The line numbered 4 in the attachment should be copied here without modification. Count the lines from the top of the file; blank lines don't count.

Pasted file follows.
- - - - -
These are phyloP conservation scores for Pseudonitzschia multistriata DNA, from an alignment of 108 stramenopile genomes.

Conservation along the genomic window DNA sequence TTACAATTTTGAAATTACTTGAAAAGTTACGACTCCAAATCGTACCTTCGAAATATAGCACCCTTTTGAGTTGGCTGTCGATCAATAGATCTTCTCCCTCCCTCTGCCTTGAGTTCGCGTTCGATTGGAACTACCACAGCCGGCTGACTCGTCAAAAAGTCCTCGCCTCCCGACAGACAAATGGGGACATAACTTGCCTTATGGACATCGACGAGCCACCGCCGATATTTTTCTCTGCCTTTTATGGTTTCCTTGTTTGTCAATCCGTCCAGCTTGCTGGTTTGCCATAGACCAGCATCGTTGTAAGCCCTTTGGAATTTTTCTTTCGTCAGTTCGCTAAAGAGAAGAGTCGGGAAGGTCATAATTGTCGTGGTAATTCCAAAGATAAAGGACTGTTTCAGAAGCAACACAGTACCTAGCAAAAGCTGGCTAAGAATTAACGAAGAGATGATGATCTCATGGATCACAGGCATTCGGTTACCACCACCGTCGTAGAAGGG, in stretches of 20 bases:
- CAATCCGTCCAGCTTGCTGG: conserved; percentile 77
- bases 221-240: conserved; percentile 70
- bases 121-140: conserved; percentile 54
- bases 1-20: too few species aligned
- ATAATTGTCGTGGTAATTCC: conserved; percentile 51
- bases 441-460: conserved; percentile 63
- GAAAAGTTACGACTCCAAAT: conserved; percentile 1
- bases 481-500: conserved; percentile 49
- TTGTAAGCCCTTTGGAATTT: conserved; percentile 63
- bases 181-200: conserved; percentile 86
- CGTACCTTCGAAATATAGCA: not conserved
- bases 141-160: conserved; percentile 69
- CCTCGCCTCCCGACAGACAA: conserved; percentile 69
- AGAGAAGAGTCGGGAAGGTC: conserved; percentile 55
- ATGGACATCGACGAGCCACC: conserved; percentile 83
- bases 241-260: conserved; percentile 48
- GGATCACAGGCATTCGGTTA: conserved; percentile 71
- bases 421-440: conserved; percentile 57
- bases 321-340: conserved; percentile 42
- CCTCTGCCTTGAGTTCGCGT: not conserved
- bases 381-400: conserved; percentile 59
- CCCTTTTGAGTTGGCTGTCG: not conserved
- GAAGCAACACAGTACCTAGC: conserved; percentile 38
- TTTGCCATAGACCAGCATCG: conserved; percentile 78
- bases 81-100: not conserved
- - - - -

- bases 221-240: conserved; percentile 70